When considering one of OnPoint’s suspects, all of the Verdi views, features and related information are automatically presented to engineers in a familiar way.

As a starting point, the Verdi project setup is automated and generates the necessary file lists to pull in all required design files, libraries and options. An RC (configuration) file is generated that automatically sets the waveform viewer (nWave) to display all signals required for debugging. It pre-loads only the minimal circuit components into the schematic viewer (nSchema). As a result, as soon as the user calls the combined Verdi-OnPoint solution, everything is pre-loaded, all windows are preset to the relevant location and the user can focus on the fix.

OnPoint’s supplies the user with a set of suspects and insights into the origin of a bug, how its effects are propagating and how the problem can be fixed. To improve user efficiency, suspects in the OnPoint suspect viewer are linked to the source code viewer (nTrace). When a suspect is considered, the corresponding location in the source is highlighted and centered in the source code viewer (Figures 1 & 2 below).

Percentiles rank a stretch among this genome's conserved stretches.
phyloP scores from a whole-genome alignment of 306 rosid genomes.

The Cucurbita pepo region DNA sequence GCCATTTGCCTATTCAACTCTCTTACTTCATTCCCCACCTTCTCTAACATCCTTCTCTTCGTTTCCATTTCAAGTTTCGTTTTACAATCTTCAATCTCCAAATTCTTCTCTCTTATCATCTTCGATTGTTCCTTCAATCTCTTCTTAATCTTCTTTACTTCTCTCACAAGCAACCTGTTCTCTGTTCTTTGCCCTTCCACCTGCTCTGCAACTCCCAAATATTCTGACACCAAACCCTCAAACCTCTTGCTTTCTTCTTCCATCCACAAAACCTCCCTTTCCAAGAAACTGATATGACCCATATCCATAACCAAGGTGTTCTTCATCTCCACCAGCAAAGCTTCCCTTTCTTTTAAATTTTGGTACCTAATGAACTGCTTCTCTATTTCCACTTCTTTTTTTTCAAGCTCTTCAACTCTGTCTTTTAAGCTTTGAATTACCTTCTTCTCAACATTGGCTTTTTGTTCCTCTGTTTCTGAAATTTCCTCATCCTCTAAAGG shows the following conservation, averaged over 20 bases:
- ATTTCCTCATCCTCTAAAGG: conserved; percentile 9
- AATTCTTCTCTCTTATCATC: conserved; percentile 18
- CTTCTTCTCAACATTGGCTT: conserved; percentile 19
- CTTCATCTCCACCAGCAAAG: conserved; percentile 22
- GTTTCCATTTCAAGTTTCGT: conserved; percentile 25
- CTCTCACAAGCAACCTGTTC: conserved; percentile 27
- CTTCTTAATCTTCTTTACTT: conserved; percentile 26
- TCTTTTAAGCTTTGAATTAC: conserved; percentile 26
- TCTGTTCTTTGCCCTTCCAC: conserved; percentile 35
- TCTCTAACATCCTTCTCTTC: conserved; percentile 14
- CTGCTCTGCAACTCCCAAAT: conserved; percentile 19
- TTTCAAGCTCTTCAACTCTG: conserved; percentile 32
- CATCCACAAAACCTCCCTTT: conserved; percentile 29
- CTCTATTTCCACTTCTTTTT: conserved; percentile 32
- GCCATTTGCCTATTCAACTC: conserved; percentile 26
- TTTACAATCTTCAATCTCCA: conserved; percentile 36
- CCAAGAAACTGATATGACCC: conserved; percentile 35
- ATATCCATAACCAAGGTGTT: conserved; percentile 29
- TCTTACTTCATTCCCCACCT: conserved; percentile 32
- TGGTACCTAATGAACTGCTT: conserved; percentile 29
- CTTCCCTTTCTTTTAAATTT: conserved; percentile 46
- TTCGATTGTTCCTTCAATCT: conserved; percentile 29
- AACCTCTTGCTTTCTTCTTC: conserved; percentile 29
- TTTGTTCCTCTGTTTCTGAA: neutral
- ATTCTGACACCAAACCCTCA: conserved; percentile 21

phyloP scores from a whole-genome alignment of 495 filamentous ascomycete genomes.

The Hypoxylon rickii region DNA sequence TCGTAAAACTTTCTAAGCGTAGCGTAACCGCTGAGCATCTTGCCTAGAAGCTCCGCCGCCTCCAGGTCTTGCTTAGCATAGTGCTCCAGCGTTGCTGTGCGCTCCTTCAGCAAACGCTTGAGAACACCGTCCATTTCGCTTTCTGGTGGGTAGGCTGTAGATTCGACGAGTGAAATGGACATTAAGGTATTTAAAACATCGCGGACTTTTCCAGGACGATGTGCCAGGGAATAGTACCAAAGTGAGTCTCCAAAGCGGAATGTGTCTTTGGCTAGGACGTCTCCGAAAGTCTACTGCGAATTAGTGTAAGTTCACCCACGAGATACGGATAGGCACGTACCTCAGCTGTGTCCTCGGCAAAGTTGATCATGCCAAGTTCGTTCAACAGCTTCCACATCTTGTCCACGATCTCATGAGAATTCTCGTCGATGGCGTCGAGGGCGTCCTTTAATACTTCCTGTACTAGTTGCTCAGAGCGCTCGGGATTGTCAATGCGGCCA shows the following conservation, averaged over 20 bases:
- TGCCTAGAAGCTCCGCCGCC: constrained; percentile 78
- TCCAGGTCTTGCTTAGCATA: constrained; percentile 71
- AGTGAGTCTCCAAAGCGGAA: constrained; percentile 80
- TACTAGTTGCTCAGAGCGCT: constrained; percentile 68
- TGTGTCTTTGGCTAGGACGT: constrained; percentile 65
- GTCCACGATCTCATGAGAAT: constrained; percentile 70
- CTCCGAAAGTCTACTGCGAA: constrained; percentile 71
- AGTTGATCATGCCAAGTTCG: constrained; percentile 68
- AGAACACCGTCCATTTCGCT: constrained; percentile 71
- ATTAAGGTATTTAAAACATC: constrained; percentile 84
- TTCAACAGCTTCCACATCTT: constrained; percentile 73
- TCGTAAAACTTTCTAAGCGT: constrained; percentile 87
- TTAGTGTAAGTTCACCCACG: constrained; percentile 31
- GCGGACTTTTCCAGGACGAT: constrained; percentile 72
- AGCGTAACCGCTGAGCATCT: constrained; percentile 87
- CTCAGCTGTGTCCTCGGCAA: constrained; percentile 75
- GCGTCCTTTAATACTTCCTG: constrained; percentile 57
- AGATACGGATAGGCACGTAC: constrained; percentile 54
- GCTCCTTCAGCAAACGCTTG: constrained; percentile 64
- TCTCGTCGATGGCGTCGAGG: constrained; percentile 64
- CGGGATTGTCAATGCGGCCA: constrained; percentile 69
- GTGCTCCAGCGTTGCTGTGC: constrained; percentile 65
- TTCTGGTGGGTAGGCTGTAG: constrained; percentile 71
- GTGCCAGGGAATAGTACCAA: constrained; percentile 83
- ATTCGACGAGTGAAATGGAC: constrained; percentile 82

Figure 1
The Verdi/OnPoint source viewer in ‘highlight’ mode (Source: SpringSoft/Vennsa – click image to enlarge)


Figure 2
The Verdi/OnPoint source viewer in ‘suspect’ mode (Source: SpringSoft/Vennsa – click image to enlarge)

The Verdi-OnPoint integration includes a schematic viewer (nSchema) that only shows design instances, wires and functions associated with bug suspects to make it easy to navigate (Figures 3 and 4 below). This partial schematic view gives engineers a relevant view of how suspects are related and how they affect the failure point. Like the source code viewer, when a suspect is selected in the OnPoint suspect view, corresponding design instances in the schematic are highlighted. Further, the suspect list in the OnPoint suspect viewer is synchronized with the schematic view. This unified suspect/schematic view helps the design or verification engineer understand the source of failure and fix it with less effort.